What does this mean for ebooks, a medium that, in some forms, can be mass produced simply by sending a version of it in an email to your friends? The outlook is not rosy for the price of ebooks. Consumers–even the ones who like ebooks–seem to be reluctant to think of them as “actual books.” I don’t believe this is because self-published writers are selling their books for 99 cents (although that can’t help). I believe it’s because the ebook version of a book is seen by most buyers as having less value than the print version. It’s digital, a medium they can copy from the internet, paste into a Word document, and voila, they “own” that work. All for free. That perception is difficult to fight.
And maybe that perception will change. Maybe in the future parents will pass down their Kindles to their oldest living offspring, making their ebook collection a sort of heirloom, and one protected from damage by fire or flood. That might be the best argument for the $9.99-14.99 price point many in publishing seem to want. Maybe there are two ebook markets developing, one exclusively for your ereader ($9.99) and one .pdf-like version (99 cents) for anyone brave enough to tackle the work on a computer. Maybe they’re the trade and mass market paperbacks of the digital age!
As writers in 2011, we could rage against the 99 cent price point all we want, but I believe we’d be chasing windmills. I think the more likely way we’ll see more return for our work in the digital age is by getting a lot more people–people who aren’t necessarily our ideal readers–to buy a copy of our book.
Take Amanda Hocking (everyone’s favorite example of everything these days). Amanda has sold 500,000 copies of her ebooks. Let’s think about those buyers. How many of those people do you think will actually read her ebooks? 90 percent? 50? 30? 10? I don’t know, but I’m guessing not every person who bought an Amanda Hocking ebook will read it. I’m also guessing that, at that price point, this read-through percentage is less–perhaps much less–than what it would have been had these people bought print versions of her books. I bet a lot of people were excited about a rising internet star and bought her ebook to see what the fuss was about. I also bet some of those readers are genuinely fond of her work–good for them, good for Amanda–but the brunt of her income may have come from people who won’t read much of her work. They wanted it in a moment, and bought it, and maybe perused it, but perhaps quickly moved on to something else.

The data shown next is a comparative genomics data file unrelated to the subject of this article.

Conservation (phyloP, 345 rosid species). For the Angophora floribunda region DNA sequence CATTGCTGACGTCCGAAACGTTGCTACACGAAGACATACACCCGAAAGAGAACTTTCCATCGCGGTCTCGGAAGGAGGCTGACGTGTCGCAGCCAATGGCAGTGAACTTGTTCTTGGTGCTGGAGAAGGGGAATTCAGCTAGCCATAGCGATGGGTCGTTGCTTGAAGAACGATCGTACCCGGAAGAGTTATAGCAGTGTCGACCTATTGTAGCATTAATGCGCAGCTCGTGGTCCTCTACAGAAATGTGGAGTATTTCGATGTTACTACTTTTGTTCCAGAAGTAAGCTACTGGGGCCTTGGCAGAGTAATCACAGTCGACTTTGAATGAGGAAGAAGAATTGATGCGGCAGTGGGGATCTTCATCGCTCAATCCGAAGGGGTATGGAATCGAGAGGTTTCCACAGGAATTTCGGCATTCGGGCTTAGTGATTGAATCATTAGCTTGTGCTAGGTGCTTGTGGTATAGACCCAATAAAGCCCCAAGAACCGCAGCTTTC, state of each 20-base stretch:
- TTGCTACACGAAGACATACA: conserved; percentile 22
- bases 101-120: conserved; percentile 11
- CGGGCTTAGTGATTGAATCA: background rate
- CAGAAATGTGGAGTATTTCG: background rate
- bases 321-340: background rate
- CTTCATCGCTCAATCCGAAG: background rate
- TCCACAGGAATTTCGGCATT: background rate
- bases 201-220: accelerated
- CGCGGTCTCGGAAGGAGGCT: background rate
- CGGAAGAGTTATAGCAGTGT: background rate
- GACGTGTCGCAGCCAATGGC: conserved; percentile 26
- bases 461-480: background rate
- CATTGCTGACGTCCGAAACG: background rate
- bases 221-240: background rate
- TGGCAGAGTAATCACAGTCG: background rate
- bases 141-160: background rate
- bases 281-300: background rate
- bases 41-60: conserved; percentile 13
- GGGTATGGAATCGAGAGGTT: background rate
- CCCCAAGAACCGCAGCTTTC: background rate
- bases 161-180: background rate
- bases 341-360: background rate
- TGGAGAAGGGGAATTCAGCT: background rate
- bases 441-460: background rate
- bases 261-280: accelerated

This is not some kind of slight of Hocking–who by all accounts is pretty down-to-earth about her success–but a realistic assessment of how something bought for a dollar might be treated by its owners. The price point is so cheap they probably wouldn’t bother trying to steal it, or hit up a friend who owns it. Seen in this light, it’s nothing short of a great business move by Hocking. She got her books to her real readers at a very cheap price, and made customers out of thousands–maybe hundreds of thousands–of folks who had to see what the big deal was. I don’t think Hocking planned this, but now that she’s done it, we can try to do the same.
When I started writing, I didn’t expect this to be the market for my books. I suspect Gay feels the same. Still, the new way has its advantages. Think of the above as the Hocking Model for selling your work. Maybe it will lead to more writers making a livelihood from their writing. And if it does, they can thank a self-published writer for showing them the way.